Crime has jumped off the hook and we really need to address it before it gets too far out there. You have to get community policing back on board and the police department has to be able to work with the community intelligence-wise. You have to give the police department the tools that they need to get the job done. We really have to do something about the lack of jobs. When the jobs are not there, crime spikes as people are going to do what they need to do to survive.
What are your views on the proposed rent control ordinance?
I do not and have not ever supported rent control. I have a history with rent control and it hasn’t worked in the other cities. I was involved in the very first-ever rent control and that was in Berkeley. They had to redo it three or four times. The problem with rent control is, the way that it’s written, the City Council has no control over it. The board doesn’t answer to anybody but itself and it’s an independent job for RPA people.
The big picture that nobody is dealing with is that rent control will destroy Section 8 housing in the city of Richmond. People who fall under rent control will not rent to Section 8 because they feel they can get a higher rental price because of rent control. Richmond has the cheapest rent of any city around. So why would you go and try to put rent control on when the rents are already low?
How do you imagine Richmond in ten years?
Gentrification is going to take place in the city of Richmond and predominantly working class people of color are not going to have the opportunity to live in Richmond. The price to live here is really going to skyrocket. Richmond is a diamond in the rough and everybody and their brother is going to want to come here. Because the make-up of the city will change, you probably won’t see an African American on the city council in the next 10 to 15 years. We have the waterfront, the trails, the marina and Point Richmond. The next move you are going to see is Cutting Boulevard filled with small mom and pop shops. I see Richmond being like an Albany or Berkeley. There will be very few people of color here in ten years.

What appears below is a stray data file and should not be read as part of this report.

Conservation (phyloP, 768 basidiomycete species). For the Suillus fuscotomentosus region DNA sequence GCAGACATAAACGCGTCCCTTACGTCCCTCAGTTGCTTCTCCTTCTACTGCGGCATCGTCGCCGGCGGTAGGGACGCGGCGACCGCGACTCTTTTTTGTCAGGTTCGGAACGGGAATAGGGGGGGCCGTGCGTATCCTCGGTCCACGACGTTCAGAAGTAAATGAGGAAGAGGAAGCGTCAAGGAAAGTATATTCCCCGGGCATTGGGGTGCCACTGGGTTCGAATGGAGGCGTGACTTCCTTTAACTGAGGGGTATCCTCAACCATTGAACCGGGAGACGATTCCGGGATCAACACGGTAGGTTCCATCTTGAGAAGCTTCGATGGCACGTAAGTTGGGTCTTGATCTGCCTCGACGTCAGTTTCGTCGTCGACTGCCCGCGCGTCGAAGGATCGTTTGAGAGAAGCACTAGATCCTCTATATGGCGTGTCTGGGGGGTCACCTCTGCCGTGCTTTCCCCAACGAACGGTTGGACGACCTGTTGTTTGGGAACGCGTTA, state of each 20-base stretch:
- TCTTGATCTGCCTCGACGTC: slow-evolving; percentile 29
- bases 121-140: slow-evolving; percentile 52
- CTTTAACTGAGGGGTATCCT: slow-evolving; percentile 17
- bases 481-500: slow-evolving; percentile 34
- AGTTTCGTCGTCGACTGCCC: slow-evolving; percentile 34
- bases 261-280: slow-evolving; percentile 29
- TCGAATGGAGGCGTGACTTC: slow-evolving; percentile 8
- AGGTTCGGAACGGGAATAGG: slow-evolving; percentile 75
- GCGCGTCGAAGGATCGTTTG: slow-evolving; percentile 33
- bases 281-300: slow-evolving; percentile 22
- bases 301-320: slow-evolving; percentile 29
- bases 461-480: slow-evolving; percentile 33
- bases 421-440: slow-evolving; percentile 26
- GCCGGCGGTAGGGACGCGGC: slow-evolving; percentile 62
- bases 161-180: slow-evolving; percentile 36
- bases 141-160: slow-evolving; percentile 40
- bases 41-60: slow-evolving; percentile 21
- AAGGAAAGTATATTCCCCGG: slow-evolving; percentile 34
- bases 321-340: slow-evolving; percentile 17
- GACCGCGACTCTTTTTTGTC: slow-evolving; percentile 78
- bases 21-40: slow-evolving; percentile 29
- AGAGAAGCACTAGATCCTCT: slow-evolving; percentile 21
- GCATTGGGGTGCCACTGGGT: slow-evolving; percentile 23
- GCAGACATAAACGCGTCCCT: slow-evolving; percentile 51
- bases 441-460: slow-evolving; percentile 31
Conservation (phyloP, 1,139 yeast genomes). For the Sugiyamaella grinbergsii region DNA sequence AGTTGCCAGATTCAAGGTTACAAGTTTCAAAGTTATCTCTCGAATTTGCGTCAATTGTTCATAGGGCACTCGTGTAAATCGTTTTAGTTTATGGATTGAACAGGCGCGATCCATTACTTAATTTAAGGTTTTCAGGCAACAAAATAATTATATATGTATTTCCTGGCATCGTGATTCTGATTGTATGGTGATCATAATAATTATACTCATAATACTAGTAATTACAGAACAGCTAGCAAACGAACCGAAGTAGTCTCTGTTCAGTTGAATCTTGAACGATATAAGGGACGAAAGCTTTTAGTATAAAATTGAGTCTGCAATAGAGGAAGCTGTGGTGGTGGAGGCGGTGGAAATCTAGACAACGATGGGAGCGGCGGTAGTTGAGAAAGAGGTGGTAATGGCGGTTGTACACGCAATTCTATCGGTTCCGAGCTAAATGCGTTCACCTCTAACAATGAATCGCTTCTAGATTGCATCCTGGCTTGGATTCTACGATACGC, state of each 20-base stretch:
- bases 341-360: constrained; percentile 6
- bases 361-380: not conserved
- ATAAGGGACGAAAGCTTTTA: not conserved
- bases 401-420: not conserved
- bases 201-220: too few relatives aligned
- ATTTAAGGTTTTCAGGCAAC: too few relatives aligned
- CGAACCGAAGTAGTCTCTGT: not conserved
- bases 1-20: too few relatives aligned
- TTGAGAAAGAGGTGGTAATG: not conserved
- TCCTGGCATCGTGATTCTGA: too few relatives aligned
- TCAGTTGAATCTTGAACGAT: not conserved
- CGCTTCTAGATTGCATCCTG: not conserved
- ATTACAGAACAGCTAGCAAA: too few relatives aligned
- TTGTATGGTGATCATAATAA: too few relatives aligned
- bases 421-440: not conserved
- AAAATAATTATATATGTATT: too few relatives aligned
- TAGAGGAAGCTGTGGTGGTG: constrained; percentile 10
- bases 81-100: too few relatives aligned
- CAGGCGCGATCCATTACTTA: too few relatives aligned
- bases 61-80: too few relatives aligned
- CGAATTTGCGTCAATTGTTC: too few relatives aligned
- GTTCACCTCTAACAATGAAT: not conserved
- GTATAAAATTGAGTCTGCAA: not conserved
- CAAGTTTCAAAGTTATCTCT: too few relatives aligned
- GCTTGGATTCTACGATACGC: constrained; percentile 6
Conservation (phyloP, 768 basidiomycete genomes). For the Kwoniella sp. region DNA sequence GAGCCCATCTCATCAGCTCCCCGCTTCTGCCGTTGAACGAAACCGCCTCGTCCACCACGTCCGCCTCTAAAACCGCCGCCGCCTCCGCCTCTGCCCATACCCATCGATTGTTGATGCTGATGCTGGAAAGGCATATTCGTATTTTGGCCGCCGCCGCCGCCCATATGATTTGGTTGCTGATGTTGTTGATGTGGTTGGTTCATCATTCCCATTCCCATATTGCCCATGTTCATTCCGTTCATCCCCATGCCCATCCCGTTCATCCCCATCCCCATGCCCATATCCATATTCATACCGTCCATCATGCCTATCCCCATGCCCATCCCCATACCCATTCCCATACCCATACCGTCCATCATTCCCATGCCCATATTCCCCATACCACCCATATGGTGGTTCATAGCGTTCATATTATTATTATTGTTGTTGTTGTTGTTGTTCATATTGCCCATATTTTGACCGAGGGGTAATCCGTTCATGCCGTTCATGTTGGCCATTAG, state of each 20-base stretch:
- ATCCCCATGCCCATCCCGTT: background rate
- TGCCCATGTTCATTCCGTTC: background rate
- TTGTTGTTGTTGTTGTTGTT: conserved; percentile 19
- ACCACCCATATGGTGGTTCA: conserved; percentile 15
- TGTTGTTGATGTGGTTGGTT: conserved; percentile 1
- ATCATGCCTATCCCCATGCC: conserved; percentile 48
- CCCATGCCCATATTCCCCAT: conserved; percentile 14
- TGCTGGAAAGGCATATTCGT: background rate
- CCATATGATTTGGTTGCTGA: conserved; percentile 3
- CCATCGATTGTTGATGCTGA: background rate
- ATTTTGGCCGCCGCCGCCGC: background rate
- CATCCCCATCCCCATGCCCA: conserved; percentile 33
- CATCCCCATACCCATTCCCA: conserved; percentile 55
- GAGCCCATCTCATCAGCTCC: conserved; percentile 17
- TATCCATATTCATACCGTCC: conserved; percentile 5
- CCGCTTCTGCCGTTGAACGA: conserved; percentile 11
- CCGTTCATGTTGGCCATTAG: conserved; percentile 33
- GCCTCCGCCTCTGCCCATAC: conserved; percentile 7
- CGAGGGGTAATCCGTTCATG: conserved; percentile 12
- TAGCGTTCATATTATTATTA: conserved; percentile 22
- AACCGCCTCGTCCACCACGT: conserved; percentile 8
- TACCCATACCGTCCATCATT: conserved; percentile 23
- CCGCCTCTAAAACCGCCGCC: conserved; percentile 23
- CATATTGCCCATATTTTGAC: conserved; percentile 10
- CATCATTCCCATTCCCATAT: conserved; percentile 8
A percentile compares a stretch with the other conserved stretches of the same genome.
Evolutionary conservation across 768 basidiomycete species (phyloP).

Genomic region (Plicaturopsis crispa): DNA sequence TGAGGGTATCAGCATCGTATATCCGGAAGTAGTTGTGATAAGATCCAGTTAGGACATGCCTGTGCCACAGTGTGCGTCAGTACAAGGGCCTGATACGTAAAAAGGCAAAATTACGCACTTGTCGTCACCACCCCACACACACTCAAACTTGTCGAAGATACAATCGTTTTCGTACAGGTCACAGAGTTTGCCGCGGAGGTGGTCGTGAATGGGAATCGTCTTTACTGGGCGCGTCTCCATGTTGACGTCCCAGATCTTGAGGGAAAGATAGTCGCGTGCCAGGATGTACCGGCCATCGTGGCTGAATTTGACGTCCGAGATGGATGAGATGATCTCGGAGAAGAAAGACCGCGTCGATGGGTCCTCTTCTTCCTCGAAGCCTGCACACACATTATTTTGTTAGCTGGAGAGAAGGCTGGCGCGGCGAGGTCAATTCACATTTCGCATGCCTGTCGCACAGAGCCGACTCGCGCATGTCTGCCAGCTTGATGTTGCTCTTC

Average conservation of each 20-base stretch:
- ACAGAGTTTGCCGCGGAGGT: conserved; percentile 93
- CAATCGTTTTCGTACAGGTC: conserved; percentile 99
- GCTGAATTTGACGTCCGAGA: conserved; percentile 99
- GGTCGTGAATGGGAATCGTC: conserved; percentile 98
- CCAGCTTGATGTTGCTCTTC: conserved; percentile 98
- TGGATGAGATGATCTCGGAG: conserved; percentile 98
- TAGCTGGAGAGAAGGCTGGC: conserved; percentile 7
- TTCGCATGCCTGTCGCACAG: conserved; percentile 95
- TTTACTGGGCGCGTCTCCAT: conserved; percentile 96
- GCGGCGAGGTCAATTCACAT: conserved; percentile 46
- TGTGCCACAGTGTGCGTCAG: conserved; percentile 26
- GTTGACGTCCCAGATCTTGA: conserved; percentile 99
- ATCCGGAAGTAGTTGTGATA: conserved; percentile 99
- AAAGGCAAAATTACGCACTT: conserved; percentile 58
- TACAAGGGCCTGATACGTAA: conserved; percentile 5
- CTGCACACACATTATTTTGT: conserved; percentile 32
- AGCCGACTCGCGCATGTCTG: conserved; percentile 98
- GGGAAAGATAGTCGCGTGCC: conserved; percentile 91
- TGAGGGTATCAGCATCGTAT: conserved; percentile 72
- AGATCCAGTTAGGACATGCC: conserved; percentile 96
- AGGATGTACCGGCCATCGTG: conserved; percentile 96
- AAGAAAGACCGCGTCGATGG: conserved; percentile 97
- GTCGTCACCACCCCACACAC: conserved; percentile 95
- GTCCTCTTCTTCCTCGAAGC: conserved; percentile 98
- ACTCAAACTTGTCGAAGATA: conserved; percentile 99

We need to do some building that economically suppressed people can afford to move into. We also need to bring jobs here and welcome people to open businesses.
We need new and innovative ideas and people that are willing to move forward to make Richmond a new place.
How will you work to bring more jobs to Richmond?
You bring more jobs to Richmond by having affordable housing and working with the school district to make education a number one priority. You have to be able to get in there and fight to make the charter schools and the public school system come together. You have to be able to see the crime and stop it ahead of time and look at affordable housing and building of properties.
Interviews in this series have been condensed and edited for length and clarity.